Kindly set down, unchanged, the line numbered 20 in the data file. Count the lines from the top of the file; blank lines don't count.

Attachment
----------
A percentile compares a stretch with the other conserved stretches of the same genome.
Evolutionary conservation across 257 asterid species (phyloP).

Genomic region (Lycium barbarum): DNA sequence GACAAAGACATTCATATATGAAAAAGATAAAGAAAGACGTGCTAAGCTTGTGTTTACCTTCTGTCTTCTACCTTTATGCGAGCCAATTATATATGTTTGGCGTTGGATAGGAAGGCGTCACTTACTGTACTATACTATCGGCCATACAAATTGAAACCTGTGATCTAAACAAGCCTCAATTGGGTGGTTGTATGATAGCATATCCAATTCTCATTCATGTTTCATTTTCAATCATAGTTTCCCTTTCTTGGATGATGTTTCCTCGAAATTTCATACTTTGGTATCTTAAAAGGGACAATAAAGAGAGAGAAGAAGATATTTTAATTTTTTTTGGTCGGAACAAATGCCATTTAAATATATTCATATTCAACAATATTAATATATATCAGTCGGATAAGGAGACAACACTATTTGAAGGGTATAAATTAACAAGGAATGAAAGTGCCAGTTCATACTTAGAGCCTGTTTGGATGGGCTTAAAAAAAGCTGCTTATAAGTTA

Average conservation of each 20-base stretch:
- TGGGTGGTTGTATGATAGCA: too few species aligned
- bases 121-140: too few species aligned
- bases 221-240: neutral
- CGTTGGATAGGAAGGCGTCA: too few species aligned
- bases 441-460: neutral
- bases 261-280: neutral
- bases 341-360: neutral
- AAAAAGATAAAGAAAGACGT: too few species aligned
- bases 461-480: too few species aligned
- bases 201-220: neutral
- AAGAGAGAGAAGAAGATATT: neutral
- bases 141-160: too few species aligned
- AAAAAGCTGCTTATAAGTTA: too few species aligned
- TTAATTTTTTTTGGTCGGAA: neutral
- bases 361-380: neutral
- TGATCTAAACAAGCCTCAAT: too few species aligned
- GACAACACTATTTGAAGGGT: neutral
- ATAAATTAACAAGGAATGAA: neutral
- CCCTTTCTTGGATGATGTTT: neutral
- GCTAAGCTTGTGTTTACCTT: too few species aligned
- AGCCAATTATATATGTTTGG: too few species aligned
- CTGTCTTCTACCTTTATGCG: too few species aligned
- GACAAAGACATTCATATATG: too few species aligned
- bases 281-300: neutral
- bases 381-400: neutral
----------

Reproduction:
- TGATCTAAACAAGCCTCAAT: too few species aligned